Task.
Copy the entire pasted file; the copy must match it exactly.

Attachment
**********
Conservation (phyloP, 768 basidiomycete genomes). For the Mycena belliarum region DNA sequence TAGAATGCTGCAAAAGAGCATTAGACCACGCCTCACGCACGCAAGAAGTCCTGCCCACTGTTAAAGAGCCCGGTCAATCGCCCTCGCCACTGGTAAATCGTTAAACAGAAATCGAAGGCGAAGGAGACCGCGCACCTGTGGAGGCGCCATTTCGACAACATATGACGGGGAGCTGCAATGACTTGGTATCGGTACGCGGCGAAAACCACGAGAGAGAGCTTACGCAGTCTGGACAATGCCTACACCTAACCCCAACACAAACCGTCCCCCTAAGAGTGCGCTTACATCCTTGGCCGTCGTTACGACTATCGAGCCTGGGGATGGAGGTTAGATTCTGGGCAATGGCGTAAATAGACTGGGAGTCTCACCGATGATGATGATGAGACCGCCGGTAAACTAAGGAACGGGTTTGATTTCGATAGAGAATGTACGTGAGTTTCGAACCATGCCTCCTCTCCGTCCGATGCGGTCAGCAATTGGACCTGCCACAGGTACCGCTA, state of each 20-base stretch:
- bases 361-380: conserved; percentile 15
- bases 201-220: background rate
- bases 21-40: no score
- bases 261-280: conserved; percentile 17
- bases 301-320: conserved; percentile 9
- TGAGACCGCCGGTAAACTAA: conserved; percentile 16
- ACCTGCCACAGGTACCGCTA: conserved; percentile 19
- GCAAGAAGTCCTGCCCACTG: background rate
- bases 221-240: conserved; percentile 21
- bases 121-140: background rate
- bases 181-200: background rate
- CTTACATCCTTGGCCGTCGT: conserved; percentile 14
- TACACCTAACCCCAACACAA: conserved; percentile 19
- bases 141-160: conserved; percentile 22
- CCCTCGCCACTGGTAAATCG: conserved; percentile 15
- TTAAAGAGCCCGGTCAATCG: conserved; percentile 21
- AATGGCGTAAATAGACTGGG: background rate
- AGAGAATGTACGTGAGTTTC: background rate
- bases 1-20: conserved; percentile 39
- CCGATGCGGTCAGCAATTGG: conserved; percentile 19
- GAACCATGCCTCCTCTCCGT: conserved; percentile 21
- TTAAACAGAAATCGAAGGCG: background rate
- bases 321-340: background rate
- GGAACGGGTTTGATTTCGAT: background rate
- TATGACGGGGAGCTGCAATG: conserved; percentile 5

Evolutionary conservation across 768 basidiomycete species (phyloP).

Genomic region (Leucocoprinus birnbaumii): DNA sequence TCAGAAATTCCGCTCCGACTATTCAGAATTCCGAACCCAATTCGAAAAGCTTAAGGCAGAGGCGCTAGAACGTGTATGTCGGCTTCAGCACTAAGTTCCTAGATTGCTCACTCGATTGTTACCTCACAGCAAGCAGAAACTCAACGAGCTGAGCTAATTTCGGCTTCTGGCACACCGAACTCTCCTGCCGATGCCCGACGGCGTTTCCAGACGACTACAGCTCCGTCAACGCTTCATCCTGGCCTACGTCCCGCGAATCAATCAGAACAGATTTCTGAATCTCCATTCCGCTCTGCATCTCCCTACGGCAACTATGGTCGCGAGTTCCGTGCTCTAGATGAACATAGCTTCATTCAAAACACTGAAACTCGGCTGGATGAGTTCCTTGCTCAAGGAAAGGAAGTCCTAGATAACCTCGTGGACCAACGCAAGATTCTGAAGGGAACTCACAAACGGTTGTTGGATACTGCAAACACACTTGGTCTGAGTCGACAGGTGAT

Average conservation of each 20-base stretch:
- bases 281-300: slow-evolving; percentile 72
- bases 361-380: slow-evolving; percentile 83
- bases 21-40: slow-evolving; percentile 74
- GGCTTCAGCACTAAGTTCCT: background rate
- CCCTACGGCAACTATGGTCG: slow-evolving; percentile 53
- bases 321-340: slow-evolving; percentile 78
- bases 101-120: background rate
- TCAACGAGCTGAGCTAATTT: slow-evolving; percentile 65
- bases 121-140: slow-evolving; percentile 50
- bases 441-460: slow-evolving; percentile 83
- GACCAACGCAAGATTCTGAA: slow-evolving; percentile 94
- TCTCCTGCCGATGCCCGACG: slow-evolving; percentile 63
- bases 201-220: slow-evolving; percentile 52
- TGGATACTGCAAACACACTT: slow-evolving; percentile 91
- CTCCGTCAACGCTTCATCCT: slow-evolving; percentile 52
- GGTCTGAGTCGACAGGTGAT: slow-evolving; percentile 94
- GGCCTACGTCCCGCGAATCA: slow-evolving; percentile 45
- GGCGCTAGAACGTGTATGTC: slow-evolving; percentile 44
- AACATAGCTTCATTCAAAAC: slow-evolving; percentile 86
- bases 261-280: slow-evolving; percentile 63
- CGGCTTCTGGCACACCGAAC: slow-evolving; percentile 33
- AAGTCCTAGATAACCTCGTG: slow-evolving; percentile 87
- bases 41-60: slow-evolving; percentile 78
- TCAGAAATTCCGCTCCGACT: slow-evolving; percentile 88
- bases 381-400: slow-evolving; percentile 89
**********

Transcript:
Conservation (phyloP, 768 basidiomycete genomes). For the Mycena belliarum region DNA sequence TAGAATGCTGCAAAAGAGCATTAGACCACGCCTCACGCACGCAAGAAGTCCTGCCCACTGTTAAAGAGCCCGGTCAATCGCCCTCGCCACTGGTAAATCGTTAAACAGAAATCGAAGGCGAAGGAGACCGCGCACCTGTGGAGGCGCCATTTCGACAACATATGACGGGGAGCTGCAATGACTTGGTATCGGTACGCGGCGAAAACCACGAGAGAGAGCTTACGCAGTCTGGACAATGCCTACACCTAACCCCAACACAAACCGTCCCCCTAAGAGTGCGCTTACATCCTTGGCCGTCGTTACGACTATCGAGCCTGGGGATGGAGGTTAGATTCTGGGCAATGGCGTAAATAGACTGGGAGTCTCACCGATGATGATGATGAGACCGCCGGTAAACTAAGGAACGGGTTTGATTTCGATAGAGAATGTACGTGAGTTTCGAACCATGCCTCCTCTCCGTCCGATGCGGTCAGCAATTGGACCTGCCACAGGTACCGCTA, state of each 20-base stretch:
- bases 361-380: conserved; percentile 15
- bases 201-220: background rate
- bases 21-40: no score
- bases 261-280: conserved; percentile 17
- bases 301-320: conserved; percentile 9
- TGAGACCGCCGGTAAACTAA: conserved; percentile 16
- ACCTGCCACAGGTACCGCTA: conserved; percentile 19
- GCAAGAAGTCCTGCCCACTG: background rate
- bases 221-240: conserved; percentile 21
- bases 121-140: background rate
- bases 181-200: background rate
- CTTACATCCTTGGCCGTCGT: conserved; percentile 14
- TACACCTAACCCCAACACAA: conserved; percentile 19
- bases 141-160: conserved; percentile 22
- CCCTCGCCACTGGTAAATCG: conserved; percentile 15
- TTAAAGAGCCCGGTCAATCG: conserved; percentile 21
- AATGGCGTAAATAGACTGGG: background rate
- AGAGAATGTACGTGAGTTTC: background rate
- bases 1-20: conserved; percentile 39
- CCGATGCGGTCAGCAATTGG: conserved; percentile 19
- GAACCATGCCTCCTCTCCGT: conserved; percentile 21
- TTAAACAGAAATCGAAGGCG: background rate
- bases 321-340: background rate
- GGAACGGGTTTGATTTCGAT: background rate
- TATGACGGGGAGCTGCAATG: conserved; percentile 5

Evolutionary conservation across 768 basidiomycete species (phyloP).

Genomic region (Leucocoprinus birnbaumii): DNA sequence TCAGAAATTCCGCTCCGACTATTCAGAATTCCGAACCCAATTCGAAAAGCTTAAGGCAGAGGCGCTAGAACGTGTATGTCGGCTTCAGCACTAAGTTCCTAGATTGCTCACTCGATTGTTACCTCACAGCAAGCAGAAACTCAACGAGCTGAGCTAATTTCGGCTTCTGGCACACCGAACTCTCCTGCCGATGCCCGACGGCGTTTCCAGACGACTACAGCTCCGTCAACGCTTCATCCTGGCCTACGTCCCGCGAATCAATCAGAACAGATTTCTGAATCTCCATTCCGCTCTGCATCTCCCTACGGCAACTATGGTCGCGAGTTCCGTGCTCTAGATGAACATAGCTTCATTCAAAACACTGAAACTCGGCTGGATGAGTTCCTTGCTCAAGGAAAGGAAGTCCTAGATAACCTCGTGGACCAACGCAAGATTCTGAAGGGAACTCACAAACGGTTGTTGGATACTGCAAACACACTTGGTCTGAGTCGACAGGTGAT

Average conservation of each 20-base stretch:
- bases 281-300: slow-evolving; percentile 72
- bases 361-380: slow-evolving; percentile 83
- bases 21-40: slow-evolving; percentile 74
- GGCTTCAGCACTAAGTTCCT: background rate
- CCCTACGGCAACTATGGTCG: slow-evolving; percentile 53
- bases 321-340: slow-evolving; percentile 78
- bases 101-120: background rate
- TCAACGAGCTGAGCTAATTT: slow-evolving; percentile 65
- bases 121-140: slow-evolving; percentile 50
- bases 441-460: slow-evolving; percentile 83
- GACCAACGCAAGATTCTGAA: slow-evolving; percentile 94
- TCTCCTGCCGATGCCCGACG: slow-evolving; percentile 63
- bases 201-220: slow-evolving; percentile 52
- TGGATACTGCAAACACACTT: slow-evolving; percentile 91
- CTCCGTCAACGCTTCATCCT: slow-evolving; percentile 52
- GGTCTGAGTCGACAGGTGAT: slow-evolving; percentile 94
- GGCCTACGTCCCGCGAATCA: slow-evolving; percentile 45
- GGCGCTAGAACGTGTATGTC: slow-evolving; percentile 44
- AACATAGCTTCATTCAAAAC: slow-evolving; percentile 86
- bases 261-280: slow-evolving; percentile 63
- CGGCTTCTGGCACACCGAAC: slow-evolving; percentile 33
- AAGTCCTAGATAACCTCGTG: slow-evolving; percentile 87
- bases 41-60: slow-evolving; percentile 78
- TCAGAAATTCCGCTCCGACT: slow-evolving; percentile 88
- bases 381-400: slow-evolving; percentile 89